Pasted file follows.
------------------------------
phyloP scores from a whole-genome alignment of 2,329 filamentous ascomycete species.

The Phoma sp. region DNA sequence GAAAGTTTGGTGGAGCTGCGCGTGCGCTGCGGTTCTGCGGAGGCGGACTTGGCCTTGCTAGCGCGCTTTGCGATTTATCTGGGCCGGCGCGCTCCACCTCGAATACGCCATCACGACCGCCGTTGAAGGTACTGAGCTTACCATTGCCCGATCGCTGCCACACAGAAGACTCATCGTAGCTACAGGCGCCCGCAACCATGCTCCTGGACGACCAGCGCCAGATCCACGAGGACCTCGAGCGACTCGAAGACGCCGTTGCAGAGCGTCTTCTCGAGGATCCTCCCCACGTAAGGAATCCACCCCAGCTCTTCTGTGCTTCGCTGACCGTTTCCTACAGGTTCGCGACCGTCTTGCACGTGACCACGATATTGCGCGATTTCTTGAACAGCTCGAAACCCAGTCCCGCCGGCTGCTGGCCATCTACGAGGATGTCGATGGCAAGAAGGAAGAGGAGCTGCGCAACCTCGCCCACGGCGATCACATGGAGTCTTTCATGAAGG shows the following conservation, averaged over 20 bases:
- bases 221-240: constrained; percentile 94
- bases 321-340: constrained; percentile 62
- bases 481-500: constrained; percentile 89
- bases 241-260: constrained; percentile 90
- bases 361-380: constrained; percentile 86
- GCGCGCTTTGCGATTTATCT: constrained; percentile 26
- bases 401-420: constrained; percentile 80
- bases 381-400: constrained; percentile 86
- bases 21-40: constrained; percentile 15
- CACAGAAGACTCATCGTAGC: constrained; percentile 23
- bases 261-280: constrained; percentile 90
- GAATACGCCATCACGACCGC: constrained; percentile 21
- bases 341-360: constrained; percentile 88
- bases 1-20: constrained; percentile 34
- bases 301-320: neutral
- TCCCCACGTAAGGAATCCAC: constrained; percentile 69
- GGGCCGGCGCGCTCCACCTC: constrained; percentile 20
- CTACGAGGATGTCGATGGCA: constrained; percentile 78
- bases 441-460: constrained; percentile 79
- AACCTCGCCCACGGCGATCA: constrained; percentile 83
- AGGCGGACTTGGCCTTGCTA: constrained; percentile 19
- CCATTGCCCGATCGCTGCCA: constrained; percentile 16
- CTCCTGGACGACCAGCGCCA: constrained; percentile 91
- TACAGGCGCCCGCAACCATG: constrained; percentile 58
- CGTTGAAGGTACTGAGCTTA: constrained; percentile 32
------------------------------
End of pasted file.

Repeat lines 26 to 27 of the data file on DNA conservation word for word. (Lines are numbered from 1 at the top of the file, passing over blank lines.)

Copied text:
- TACAGGCGCCCGCAACCATG: constrained; percentile 58
- CGTTGAAGGTACTGAGCTTA: constrained; percentile 32